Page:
I may be wrong but I think you don't need 'ne' if you put the 'pas' or 'plus' when speaking informally. :)
Well that's quite informal, indeed and there are cases where it might just sound a bit childish. Always better to learn the right thing, otherwise, people might not distinguish whether you're making mistakes because French is not your native language, or because you're trying to speak informally :)
True, but if you are having a conversation with a friend and say things like
\"je ne sais pas" as opposed to "je'sais pas"
it will sounds a little childish and odd, as you say, similar to someone in English who would say "I do not know" instead of "I don't know". The former is only really used in English for emphsis, or in a formal setting, but not often spoken in casual conversation.
You are correct, however, that it is better to learn correctly, and then get lazy and informal with these things when you start speaking to people and pick up their 'natural' French habits.
Does it have to be something that has a good flavour?
For example, in English, I might say "You should eat some real food!/ Real food is better" to my friends in the cafe, when they bought chips and I bought spinach. Spinach doesn't taste very good, but it is very healthy, and so could be described as more "real" than unhealthy food such as chips.
Is it the same in French and Spanish, or does the "real" food also have to taste good?
Well, a real meal to the French would be stuff like escargot. They don't like hamburger. In fact my French penpal once wrote me that she didn't like hamburger and that there was a McDonald's near where she lived and that they never ate there. To them, hamburger is not a real meal and my penpal seemed to abhor hamburger. She wrote me in one email a few years ago that they were having escargot, frog legs, salmon, .... She was horrified about McDonald's. In one letter some years ago she told me that in France people eat better or the best. She wrote in French and used the word "mieux". She doesn't speak English at all.
I have said I like the real maple syrup. Also I like the real orange juice. I have said on more than one occasion I want a real meal because I don't consider a cold plate meal (raw veggies and a few slices of salami etc.) to be a real meal. In fact, I say it quite forcefully if I am being billed for it.
Some commenters, on this board, have in the past, written as if the only valid expressions in the English language are those that they themselves use on a regular basis.
B.A.N.G.S. is a method to quickly and easily classify adjectives by whether they are subjective/ figurative or objective/ literal. Subjective adjectives go in front of the noun, objective go after.
Liking real meals which are meals that exist as opposed to simulated meals which don't exist, then real is being used objectively and goes after.
Liking real meals which are meals that one regards as obviously (to them) better than some other kind of meal is subjective and so goes in front.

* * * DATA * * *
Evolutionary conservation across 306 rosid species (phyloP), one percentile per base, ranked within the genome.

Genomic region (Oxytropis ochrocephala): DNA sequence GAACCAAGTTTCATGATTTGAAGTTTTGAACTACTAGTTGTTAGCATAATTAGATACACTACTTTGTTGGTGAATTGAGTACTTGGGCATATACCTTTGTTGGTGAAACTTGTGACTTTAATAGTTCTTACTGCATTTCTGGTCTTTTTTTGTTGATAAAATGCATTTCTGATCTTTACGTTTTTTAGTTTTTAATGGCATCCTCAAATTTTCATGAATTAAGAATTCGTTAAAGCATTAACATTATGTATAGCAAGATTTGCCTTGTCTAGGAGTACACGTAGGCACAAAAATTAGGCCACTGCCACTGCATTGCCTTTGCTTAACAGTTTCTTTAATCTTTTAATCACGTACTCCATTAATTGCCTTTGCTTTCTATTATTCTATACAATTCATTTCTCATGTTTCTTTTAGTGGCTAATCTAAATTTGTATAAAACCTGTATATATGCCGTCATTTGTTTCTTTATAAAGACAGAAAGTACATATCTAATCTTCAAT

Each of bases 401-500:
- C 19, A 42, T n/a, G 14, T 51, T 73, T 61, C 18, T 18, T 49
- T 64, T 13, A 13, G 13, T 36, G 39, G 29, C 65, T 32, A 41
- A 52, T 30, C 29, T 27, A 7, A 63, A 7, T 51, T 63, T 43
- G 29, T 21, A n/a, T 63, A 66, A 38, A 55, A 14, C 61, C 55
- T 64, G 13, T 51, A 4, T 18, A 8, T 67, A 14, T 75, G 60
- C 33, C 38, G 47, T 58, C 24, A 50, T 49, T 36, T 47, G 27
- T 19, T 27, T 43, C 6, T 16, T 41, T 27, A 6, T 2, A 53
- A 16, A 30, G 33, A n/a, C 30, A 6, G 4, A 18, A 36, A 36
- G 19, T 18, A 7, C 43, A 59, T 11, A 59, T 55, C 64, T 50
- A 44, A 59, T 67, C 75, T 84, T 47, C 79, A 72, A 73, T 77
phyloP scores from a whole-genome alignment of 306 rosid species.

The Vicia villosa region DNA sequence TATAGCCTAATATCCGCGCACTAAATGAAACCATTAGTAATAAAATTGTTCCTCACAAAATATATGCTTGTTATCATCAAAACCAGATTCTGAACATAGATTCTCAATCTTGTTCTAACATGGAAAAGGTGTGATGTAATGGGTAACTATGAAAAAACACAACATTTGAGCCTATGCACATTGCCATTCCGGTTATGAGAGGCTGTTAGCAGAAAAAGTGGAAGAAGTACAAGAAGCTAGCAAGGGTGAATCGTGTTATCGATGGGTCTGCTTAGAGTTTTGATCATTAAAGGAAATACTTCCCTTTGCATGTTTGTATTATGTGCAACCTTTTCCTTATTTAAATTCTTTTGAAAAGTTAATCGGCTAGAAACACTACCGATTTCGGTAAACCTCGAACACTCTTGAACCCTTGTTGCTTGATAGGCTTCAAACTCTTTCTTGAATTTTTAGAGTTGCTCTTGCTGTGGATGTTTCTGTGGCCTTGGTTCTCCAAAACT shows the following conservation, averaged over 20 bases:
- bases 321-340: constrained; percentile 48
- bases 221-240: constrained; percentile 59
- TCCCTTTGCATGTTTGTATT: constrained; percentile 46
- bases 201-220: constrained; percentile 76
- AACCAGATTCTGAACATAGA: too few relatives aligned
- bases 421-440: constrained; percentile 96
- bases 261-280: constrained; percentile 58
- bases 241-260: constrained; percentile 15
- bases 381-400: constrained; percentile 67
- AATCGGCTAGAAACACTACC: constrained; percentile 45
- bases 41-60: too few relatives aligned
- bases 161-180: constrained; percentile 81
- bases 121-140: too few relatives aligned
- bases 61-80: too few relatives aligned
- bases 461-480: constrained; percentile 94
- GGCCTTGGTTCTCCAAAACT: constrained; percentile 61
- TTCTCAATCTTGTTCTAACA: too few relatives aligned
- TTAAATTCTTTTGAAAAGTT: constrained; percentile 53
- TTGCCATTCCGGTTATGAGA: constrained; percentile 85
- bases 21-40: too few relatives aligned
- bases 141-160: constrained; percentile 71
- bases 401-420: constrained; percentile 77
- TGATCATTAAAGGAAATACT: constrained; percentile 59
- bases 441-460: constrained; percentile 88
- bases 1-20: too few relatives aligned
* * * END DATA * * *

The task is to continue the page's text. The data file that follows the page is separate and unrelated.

You are correct. Real in this sense falls under goodness. We know this for sure because the authors placed it in front. Had they placed it after the noun we would really be hard put to figure out what they were driving at in a conversation about food.
Sitesurf, if you're not being compensated for all the wonderful contributions here, then DuoLingo should be ashamed. Thank you. That said, it may be that much confusion over this sentence is because, in the USA unfortunately, this English sentence IS NOT valid. In fact, unless spoken between francophiles, it could be considered insulting.
Most times such a comment would be about whether the meal in question met some shared understanding of the goodness of the food. It is possible to imagine a conversation about whether the meal is real in the sense of whether it is objectively real such as it might be an illusion. Otherwise, I think most people when talking about real meals and food are talking about subjective, figurative standards like ...is it tasty, nutritious, plenty of it, timely etc.
It is the actual meaning of the adjective that determines whether it goes in front of the noun or after. Subjective/figurative adjectives go in front of the noun. Objective/literal adjectives go after.
Many people use the B.A.G.S. convention to help with placement. Beauty, Age, Goodness (or badness), Size type of adjectives are pretty subjective so they go in front.
In this example, vrais appears to be a comment on whether the meals are any good. Thus it falls under the category of Goodness in the B.A.G.S. rule. In a conversation about when the authentic, designated, real meal will be served instead of candies, vrais would go after the noun.
Vrais, referring to subjective quality goes in front. Vrais, referring to objective reality of meals goes after. Sitesurf says about ten per cent of adjectives can shift position based on their meaning.
There are plenty of rules along with exceptions but B.A.G.S. will get you started.
"une histoire vraie" = that is a fact, like "une robe noire", then the adjective is in its natural position in French, ie after the noun.
"un vrai repas" = that is judgmental, the speaker uses "vrai" because he has a personal, subjective notion of what is not "faux".
you already know that "un repas" is masculine, because you were taught this noun before.
you now know that "les repas" is a plural noun, as the determiner is plural.
therefore, the adjective having to agree in gender and number with the noun it modifies, "vrais" must be in masculine and plural, like "repas".